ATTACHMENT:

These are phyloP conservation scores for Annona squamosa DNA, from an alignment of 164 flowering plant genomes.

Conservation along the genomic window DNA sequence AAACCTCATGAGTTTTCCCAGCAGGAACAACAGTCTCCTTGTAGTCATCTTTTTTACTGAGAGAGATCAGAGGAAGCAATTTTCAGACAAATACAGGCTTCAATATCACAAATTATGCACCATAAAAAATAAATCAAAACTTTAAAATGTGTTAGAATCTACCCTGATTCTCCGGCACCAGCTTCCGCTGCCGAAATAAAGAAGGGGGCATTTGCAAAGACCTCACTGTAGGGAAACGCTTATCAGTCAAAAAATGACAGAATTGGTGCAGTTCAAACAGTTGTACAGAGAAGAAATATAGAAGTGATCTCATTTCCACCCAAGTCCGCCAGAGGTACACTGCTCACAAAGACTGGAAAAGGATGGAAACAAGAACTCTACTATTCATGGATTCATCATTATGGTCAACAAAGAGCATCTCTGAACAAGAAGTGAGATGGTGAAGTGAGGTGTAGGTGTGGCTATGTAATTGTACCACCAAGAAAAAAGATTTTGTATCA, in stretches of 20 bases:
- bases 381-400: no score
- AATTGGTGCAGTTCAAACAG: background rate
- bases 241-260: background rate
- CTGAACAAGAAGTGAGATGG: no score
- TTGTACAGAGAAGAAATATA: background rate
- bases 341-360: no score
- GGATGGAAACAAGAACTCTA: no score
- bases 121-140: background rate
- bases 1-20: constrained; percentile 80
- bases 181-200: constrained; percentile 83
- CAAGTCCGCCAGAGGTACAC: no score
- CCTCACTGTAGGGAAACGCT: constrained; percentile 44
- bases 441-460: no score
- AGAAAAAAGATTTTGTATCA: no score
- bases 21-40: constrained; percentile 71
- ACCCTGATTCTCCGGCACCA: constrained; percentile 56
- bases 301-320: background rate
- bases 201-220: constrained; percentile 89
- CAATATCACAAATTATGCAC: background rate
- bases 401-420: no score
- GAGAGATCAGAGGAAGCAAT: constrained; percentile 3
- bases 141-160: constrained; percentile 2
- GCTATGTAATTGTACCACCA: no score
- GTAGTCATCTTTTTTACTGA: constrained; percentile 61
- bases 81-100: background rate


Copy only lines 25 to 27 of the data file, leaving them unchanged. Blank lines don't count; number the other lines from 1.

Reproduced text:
- GCTATGTAATTGTACCACCA: no score
- GTAGTCATCTTTTTTACTGA: constrained; percentile 61
- bases 81-100: background rate